Jean-Jacques Schpoliansky, pictured distributing publicity leaflets on the street in front of the cinema, has spent most of his adult life around the cinema. Born toward the end of WWII, in 1944, he first worked for the mainstream chain UGC in the 1960s, and took his first forays into programming in 1968 at specialised University cinemas in Rouen, Lille et Grenoble. He also worked as an assisant director for René Clément and for Luis Bunuel (on his Le Charme discret de la bourgeoisie, 1972). His life became intricately connected to Le Balzac after his father’s death, in 1973, when he took over the family business started by his grandfather nearly 40 years earlier. And he has been at it for more than 35 years now. His first ambitious project was to add two smaller screening spaces alongside the main 400-place hall, thus turning the cinema into a small multiplex more suited for the modern age. After completing all these extensive renovation and moderinsation works, his attention since 1986 has mostly been on developing and maintaining a top scale programme of screenings and events, on cultivating a dedicated audience, and on bulding bridges between cinema and other forms of artistic expression like music or photography.
Since the 1980s, the cinemas around Champs-Elysées have been closing one after another, usually for reasons of rising rental costs in the area where rents are now affordable only for the likes of Louis Vuitton (flagship store on the avenue pictured here). Writing on the Blog in 2007, Schpoliansky laments the recent closure of UGC Champs-Elysées (In the 1990s I saw here Hayao Miyazaki’s Kiki’s Delivery Service, screening here long before the works of Studio Ghibli had become known in the English speaking world). He writes:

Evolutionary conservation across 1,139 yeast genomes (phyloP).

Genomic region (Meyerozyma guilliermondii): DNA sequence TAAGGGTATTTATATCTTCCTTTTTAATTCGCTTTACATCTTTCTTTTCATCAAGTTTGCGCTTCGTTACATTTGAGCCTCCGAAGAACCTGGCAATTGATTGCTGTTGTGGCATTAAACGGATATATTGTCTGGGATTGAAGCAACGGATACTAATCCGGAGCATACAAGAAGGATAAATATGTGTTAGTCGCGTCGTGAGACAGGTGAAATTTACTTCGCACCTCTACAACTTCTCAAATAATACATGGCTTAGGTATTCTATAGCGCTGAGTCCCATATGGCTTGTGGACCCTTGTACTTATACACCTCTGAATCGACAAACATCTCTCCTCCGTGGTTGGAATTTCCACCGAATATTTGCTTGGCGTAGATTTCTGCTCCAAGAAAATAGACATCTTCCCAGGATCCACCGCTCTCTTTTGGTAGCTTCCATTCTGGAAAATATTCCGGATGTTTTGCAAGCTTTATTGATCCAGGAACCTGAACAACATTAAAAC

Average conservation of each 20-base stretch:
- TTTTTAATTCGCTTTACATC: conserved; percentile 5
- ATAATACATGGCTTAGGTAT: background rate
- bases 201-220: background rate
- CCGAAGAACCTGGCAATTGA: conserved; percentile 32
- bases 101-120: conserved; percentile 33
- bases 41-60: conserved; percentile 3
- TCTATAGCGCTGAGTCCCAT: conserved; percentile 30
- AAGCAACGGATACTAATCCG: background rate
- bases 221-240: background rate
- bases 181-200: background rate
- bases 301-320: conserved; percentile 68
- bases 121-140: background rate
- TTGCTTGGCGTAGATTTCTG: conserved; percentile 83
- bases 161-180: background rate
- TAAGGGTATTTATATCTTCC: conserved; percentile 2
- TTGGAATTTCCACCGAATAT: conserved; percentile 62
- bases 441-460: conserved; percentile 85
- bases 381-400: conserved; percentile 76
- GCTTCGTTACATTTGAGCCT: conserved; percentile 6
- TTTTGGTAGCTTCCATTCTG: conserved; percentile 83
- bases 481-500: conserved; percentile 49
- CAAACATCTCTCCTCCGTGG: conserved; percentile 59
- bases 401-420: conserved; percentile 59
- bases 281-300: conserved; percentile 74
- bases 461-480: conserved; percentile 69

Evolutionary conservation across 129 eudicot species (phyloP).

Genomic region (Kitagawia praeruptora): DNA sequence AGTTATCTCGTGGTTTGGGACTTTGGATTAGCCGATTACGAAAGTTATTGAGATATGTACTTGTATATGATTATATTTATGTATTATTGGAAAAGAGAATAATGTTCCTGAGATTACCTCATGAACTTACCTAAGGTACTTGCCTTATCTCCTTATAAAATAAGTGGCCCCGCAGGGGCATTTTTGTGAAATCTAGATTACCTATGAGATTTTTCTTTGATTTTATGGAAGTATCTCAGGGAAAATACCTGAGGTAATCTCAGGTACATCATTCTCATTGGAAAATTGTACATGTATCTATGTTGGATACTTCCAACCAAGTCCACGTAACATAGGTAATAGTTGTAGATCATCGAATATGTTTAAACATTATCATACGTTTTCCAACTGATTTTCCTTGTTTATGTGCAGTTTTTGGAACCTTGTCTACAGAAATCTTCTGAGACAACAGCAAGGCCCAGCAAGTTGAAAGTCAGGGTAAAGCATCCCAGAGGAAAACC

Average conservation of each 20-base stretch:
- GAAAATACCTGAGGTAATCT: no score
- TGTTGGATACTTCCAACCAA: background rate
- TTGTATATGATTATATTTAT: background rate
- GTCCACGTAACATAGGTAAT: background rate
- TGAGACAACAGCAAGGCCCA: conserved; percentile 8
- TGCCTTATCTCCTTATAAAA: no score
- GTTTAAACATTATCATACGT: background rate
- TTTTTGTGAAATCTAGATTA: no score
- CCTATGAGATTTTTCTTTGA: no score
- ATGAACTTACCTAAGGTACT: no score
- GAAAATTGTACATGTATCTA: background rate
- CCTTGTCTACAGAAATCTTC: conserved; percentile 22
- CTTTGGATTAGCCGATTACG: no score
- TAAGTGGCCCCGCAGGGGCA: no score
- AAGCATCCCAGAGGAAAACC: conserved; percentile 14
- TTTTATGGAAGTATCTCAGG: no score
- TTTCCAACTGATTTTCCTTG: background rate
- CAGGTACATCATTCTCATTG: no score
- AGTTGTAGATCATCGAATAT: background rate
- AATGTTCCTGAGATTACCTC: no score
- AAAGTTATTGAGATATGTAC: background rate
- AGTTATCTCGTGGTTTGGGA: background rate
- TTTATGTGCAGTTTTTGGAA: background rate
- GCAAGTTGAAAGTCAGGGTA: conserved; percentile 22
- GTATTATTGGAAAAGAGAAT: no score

” J’en suis bien triste. Et pas seulement parce que c’est mon grand-père qui a ouvert ce cinéma en 1939 (le Triomphe est resté dans ma famille jusqu’en 1971). Je suis triste parce qu’un cinéma qui ferme, c’est toujours une mauvaise (et irréversible) nouvelle, en particulier sur les Champs-Elysées où il devient si difficile de vendre autre chose que des chaussures de sport et des hamburgers. Certes, il reste encore 36 écrans sur l’avenue, ce qui continue d’assurer au public une certaine variété dans les films programmés et confère malgré tout au quartier une place de choix dans la vie cinématographique parisienne. Les choses cependant ne vont pas dans le bon sens et il est temps de tirer la sonnette d’alarme pour que cesse l’hémorragie !’
It is indeed troublesome to hear that the number of screens in the vicinity of this lively part of Paris is down about 50%, to 36. (But I recently read that the number of cinemas for the whole of Romania nowadays is down to 38, an issue I will address in another post.) The most troublesome, however, is this overwhelming feeling that one looks at a disappearing world, that one encounters people who belong to a kind that will soon no longer be around. The web-site of the cinema, for example, describes Jean-Jacques Schpoliansky as one of the last surviving independent theatre owners on the right bank, a man who proves on a daily basis that it is possible to keep the curiosity of viewers alive and well. I admit to be troubled by this tone of lament and passing, as would like to hope that the survival of cinematic art is not a matter of a bunch of dedicated mavericks that feel they are likely to be extinct soon. I hope to see this defeatist attitude to be proven wrong by history. But who knows, really?
1 rue Balzac
01 45 61 10 60
Metro: Georges V
© Dina Iordanova
28 October 2008